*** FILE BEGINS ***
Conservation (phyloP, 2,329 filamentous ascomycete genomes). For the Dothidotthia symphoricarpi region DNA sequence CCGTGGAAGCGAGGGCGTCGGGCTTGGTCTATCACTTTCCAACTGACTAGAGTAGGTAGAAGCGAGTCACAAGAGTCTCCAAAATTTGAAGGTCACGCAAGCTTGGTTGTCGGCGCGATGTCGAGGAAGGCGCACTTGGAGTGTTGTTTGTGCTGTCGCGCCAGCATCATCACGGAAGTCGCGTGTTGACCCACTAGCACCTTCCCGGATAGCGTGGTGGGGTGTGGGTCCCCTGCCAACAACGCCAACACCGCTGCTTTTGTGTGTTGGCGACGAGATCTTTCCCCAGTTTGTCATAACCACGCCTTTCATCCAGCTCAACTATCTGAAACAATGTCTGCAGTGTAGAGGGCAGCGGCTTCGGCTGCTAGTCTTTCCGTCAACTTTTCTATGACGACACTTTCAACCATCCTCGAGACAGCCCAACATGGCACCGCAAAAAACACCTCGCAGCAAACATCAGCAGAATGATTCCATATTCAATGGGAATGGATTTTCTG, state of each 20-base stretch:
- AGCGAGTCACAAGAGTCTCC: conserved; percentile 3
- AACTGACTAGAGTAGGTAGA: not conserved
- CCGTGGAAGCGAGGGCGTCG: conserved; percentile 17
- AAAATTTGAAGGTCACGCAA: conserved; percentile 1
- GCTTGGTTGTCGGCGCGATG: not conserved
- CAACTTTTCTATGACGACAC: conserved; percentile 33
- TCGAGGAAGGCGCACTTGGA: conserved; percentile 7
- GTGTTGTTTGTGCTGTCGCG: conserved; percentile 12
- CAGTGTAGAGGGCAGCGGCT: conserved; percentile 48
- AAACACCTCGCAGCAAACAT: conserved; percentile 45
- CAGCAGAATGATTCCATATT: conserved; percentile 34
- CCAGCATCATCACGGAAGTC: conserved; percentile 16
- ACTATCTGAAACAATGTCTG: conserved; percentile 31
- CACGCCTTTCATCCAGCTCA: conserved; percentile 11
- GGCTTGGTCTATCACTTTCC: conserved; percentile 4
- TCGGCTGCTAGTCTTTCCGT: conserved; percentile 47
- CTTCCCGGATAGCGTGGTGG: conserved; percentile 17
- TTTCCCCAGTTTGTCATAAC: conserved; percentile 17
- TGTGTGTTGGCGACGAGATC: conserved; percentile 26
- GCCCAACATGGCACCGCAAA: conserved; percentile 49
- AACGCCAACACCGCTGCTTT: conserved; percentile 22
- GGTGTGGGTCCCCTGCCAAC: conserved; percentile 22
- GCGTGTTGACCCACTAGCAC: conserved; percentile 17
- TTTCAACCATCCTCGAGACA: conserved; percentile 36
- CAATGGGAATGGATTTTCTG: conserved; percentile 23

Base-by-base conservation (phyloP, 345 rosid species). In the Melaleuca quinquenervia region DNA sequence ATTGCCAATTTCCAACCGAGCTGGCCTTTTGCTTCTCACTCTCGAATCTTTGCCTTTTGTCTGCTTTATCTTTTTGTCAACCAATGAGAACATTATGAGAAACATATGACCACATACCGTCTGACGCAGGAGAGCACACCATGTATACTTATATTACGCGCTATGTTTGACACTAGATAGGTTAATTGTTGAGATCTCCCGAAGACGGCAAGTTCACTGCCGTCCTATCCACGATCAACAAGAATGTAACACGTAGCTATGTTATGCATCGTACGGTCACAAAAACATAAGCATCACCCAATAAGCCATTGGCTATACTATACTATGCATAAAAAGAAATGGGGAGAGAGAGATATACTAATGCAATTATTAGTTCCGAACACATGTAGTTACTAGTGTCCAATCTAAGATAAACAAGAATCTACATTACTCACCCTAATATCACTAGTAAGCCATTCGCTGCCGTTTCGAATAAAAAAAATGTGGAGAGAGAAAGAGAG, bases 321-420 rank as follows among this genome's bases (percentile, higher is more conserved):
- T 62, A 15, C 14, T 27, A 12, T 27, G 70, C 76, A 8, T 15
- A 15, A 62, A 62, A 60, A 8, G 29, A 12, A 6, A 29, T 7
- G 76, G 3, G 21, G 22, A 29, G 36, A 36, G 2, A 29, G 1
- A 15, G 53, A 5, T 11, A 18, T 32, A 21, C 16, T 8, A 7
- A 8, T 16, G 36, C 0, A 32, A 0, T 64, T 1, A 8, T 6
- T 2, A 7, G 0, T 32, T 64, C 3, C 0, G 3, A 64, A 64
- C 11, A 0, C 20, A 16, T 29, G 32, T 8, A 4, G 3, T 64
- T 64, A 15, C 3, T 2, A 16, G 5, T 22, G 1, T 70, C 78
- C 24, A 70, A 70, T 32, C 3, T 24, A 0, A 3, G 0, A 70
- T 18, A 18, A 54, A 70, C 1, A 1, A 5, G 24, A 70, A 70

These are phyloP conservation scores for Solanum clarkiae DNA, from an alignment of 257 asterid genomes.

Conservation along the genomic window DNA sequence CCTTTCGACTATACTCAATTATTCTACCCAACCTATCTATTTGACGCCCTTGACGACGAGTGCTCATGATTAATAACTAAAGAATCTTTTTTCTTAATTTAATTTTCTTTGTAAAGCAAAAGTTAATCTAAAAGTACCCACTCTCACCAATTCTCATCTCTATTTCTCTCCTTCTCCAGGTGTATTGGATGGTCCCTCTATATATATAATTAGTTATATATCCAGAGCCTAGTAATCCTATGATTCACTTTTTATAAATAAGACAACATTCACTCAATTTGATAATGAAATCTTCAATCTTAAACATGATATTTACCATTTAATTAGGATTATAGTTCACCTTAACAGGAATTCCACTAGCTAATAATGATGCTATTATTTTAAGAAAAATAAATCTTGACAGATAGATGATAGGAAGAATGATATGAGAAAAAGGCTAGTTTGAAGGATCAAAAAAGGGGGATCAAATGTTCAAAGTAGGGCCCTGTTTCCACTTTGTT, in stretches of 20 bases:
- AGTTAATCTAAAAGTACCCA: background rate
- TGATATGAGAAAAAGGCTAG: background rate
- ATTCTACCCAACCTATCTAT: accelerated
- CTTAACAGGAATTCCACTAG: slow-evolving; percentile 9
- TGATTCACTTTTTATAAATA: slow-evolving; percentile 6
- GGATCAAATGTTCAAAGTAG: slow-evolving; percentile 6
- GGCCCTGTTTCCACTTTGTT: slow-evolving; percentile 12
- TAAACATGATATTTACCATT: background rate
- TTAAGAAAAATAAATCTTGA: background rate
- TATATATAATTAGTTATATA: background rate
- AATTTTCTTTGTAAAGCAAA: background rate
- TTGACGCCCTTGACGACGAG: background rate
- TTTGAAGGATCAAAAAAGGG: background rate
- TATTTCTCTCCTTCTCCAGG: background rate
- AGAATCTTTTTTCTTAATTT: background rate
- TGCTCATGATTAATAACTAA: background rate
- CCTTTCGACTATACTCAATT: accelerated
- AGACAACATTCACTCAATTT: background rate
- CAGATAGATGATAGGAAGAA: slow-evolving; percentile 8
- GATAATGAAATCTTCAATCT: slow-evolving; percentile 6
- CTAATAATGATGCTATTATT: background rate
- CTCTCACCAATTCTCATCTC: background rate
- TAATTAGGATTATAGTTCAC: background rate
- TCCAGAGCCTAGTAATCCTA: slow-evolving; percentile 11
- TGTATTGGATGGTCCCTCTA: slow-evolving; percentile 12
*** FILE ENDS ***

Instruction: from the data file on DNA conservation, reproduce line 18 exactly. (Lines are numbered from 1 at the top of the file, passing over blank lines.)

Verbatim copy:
- CTTCCCGGATAGCGTGGTGG: conserved; percentile 17